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Disclosure: the author was provided with a copy of this game by the developer for the purpose of this review
Developer: Nauris Amatnieks
Caves…the first frontier…these are the journeys of some nameless caveman. His mission? To explore standard platformer worlds. To seek out a new wife among new frustrations. To clumsily go where everyone has gone before.
There Was A Caveman is a retro platformer both in its pixel art style, and its difficulty. The player runs and jumps across six 2D levels, killing dinosaurs, big dangerous animals, and dying a lot. It’s really as simple as that. The caveman has 4 basic abilities: a double-jump, a club attack, a forward dash, and a projectile throw. There are also 4 varieties of projectile: stones thrown straight forward, a wooden boomerang, a bone thrown upwards in an arc, and a wooden spear that can stick into walls and become a new platform. Only the first and last really have any use, but for the most part are just worthless in battle with the enemy insects or dinosaurs the caveman encounters.
Sorry to say the design here is so basic, so typical, that I don’t need to say much more when detailing all the gameplay. Each of the 6 levels pits the player against 5-10 areas of death-traps and enemies. Caveman has 3 hearts of health, and can collect hidden gold hearts to boost his health for a short while. But it’s inconsequential as he dies so quickly he might as well have only 1 HP. The biggest problem with There Was A Caveman is that taking even one bit of damage will unfairly screw over the player. Most games have a period of invincibility after taking a hit; the character will flash for a few seconds so the player can maneuver out of danger. Caveman gives barely one second of invulnerability, meaning taking a hit often leads right into another hit, and another hit to kill the player and throw them back to the start of the area. Also the hit-boxes on any hazard or enemy are ludicrously huge, with Caveman getting hit from barely grazing most enemies. Taking damage also knocks Caveman back a few feet, often right into something else that can damage him. Very, very rarely did dying in this game feel fair during my playthrough.
Defeated enemies drop collectable skulls, and the gold hearts and projectiles I mentioned can also be purchased from a shop late in each stage with these skulls. Thing is, the number of skulls collected is halved every time the player dies. Projectiles collected will also revert to zero upon death, while gold hearts break one at a time upon death. Basically the game’s economy is no help at all, as gold hearts are the most expensive item, while projectiles are worthless since the player will very likely just die on the next screen anyway. Perhaps this wouldn’t have been so bad had these shops all been placed before boss battles, but most are stuck halfway in the middle of a level where they’re probably at their least useful. Boss battles themselves are as frustrating an affair as the rest of the game, particularly due to the hit-boxes being so unfair. Projectiles which look tiny are massive hazards, and any attack where multiple dangers arrive on-screen are going to see Caveman bounce like a pinball before exploding into his 60th bloody death.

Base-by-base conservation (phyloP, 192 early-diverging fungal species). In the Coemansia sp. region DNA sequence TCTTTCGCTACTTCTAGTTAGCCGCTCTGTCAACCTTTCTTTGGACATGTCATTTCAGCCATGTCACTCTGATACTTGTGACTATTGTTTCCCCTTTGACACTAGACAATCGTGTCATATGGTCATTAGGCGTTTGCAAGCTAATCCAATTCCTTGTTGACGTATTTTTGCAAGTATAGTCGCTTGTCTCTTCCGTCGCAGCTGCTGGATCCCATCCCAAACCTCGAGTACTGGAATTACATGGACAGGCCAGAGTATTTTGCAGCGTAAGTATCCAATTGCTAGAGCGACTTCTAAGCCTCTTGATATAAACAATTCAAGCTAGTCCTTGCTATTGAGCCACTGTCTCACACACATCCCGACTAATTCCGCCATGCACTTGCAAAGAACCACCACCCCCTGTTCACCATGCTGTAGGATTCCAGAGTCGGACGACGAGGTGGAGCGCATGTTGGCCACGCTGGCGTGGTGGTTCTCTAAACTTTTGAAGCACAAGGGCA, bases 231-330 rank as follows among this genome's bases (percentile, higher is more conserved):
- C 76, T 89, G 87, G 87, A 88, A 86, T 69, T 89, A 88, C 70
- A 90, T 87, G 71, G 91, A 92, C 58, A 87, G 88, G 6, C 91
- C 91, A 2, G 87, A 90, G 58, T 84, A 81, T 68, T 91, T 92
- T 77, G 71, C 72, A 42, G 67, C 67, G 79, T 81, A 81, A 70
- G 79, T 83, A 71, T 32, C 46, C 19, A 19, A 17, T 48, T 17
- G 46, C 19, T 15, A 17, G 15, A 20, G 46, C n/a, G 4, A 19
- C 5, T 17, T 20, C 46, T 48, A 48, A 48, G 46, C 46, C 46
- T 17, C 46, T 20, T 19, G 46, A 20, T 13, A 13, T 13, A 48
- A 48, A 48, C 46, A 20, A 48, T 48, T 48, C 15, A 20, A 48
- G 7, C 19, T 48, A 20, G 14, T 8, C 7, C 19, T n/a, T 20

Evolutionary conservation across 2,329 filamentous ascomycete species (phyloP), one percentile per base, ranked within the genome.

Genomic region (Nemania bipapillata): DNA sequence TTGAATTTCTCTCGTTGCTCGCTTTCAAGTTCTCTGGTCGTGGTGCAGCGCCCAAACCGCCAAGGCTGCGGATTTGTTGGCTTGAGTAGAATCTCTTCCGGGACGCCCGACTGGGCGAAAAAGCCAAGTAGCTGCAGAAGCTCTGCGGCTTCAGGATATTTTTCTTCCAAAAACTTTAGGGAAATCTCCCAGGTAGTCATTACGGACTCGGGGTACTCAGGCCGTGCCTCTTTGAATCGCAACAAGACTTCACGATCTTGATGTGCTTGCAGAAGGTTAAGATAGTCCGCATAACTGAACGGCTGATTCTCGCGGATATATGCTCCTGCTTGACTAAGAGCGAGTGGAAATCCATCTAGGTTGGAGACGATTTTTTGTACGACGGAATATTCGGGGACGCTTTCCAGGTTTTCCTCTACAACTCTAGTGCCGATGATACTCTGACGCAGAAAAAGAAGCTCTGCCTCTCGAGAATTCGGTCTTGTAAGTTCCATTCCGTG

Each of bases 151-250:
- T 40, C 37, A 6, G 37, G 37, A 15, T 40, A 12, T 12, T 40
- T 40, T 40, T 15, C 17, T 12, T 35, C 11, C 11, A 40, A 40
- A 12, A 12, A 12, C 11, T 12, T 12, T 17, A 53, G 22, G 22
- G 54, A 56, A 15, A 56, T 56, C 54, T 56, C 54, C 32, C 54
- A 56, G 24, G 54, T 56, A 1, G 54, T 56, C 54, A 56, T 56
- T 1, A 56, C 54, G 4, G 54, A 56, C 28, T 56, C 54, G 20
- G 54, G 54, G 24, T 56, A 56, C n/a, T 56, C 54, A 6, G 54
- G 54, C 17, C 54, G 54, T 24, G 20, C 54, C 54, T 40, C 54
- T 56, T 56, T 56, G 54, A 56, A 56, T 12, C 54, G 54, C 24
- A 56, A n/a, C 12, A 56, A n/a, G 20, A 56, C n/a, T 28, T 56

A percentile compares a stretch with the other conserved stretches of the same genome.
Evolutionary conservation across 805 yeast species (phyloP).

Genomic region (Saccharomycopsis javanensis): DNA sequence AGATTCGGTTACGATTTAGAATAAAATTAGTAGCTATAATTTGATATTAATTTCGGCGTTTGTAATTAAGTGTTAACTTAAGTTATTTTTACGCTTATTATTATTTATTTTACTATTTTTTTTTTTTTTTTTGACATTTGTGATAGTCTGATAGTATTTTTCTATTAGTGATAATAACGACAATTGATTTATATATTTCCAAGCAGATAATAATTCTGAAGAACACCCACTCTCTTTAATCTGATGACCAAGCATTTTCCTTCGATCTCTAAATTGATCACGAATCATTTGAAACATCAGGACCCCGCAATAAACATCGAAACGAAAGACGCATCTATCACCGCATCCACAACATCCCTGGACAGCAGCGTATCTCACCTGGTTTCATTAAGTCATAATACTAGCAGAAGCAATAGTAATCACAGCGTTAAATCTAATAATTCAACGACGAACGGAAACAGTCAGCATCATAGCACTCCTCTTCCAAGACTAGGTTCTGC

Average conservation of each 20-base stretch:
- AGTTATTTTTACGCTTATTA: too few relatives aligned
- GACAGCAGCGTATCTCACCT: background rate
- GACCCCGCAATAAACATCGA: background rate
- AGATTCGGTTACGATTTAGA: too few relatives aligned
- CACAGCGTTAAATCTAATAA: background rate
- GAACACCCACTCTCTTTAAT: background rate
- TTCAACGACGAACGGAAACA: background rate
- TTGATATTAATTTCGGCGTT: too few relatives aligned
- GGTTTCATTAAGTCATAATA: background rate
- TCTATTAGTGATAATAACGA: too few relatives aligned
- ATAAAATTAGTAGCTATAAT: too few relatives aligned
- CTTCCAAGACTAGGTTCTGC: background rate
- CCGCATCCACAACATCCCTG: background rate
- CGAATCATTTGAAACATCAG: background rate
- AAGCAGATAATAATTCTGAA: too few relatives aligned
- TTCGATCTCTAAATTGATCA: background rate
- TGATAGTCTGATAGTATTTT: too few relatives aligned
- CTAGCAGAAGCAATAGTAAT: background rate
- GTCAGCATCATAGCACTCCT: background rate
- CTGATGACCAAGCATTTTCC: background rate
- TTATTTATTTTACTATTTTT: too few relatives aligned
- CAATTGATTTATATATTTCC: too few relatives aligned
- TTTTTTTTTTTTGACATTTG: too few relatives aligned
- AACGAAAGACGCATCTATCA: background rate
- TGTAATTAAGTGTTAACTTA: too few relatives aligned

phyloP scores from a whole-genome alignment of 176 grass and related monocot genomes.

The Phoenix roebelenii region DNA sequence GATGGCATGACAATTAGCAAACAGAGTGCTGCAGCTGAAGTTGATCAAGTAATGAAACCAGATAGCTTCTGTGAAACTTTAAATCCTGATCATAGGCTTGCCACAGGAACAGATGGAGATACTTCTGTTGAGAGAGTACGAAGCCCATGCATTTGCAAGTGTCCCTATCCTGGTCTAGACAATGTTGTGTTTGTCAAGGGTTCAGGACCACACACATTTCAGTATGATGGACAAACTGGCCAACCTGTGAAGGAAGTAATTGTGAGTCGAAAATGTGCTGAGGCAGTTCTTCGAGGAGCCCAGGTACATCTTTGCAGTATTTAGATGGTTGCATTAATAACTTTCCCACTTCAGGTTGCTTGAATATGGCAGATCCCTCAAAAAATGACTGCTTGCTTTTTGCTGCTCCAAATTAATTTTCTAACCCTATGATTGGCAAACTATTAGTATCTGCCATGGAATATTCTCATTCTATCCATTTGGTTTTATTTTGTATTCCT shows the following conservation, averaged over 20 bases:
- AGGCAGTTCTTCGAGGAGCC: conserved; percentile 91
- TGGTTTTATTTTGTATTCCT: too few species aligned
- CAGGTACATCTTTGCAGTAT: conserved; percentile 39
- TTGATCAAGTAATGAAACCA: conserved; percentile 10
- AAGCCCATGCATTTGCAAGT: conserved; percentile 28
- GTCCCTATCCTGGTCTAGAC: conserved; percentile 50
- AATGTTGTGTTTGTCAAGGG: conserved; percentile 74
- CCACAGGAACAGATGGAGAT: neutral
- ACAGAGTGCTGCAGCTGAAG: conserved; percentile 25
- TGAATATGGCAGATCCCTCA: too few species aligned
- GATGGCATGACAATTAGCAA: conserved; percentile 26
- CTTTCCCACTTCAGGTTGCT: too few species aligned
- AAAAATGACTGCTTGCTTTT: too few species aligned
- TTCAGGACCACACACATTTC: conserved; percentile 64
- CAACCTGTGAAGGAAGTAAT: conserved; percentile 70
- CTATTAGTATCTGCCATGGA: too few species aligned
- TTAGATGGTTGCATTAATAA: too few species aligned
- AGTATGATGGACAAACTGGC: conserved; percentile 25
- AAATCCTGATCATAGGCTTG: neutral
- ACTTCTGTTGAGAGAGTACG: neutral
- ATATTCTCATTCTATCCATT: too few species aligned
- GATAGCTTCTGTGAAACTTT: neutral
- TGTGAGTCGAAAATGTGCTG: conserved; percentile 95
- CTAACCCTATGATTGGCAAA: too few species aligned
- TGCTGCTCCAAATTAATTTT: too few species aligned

Boss designs are as uninteresting as the standard enemies. A big dinosaur, a pterodactyl, a mammoth, a big octopus. The level selection is highly cliche for a 2D platformer as well: caves, forest, underwater, icy mountain, giant stomach. The only creative section of the game is the fourth level, where the player goes to the caveman afterlife, to journey across dark, bone-filled canyons, and fight undead dinosaurs. The boss at the end is a dinosaur-skeleton wizard, which is unfortunately spoiled by standard worm enemies jumping in to frustrate, as well as the wizard’s tendency to teleport right to where the player is and decimate Caveman’s health by just floating there. The third level’s pterodactyl flying intro is basic, but neat, but is ruined by a sudden crash into an underwater stage where the player can’t dash or attack, and moves at a snail’s pace.
The final level inside the stomach of a giant dinosaur is an unforgiving section of NES hard rooms. Being a retro-platformer, There Was A Caveman certainly evokes the spirit of playing one of those very challenging adventures from the NES days. One of the bad ones which frustrates players with unfair design that is. The final rooms are a difficult gauntlet of strong enemies, instant-death drops, and moving platforms. Yet the whole game is just one big prehistoric slog through imprecise controls and hit-detection, near-useless items, and countless deaths caused by anything but the player’s level of skill.
While the pixel-art is okay, it’s not particularly impressive, as is the rest of the game at its core. There’s next to no replay value, with no unlockables worth suffering to claim. The music also adds immensely to the irritation the experience causes, with bland looping bloop sounds detracting from the experience the more they repeat. The clumsy platforming is what really kills There Was A Caveman though. Rather than providing a tough, but fair challenge, the adventure of Caveman is a 2 hour journey of frustration with little in the way of charm. The only value from the experience is how well it emulates the misery of the ridiculously punishing and maddeningly designed games that plagued gamers in the NES days. If you like to torture yourself with sadistic difficulty and little else, this might be worth a go. But if this sounds like something you wouldn’t be able to stand, then don’t bother excavating this caveman.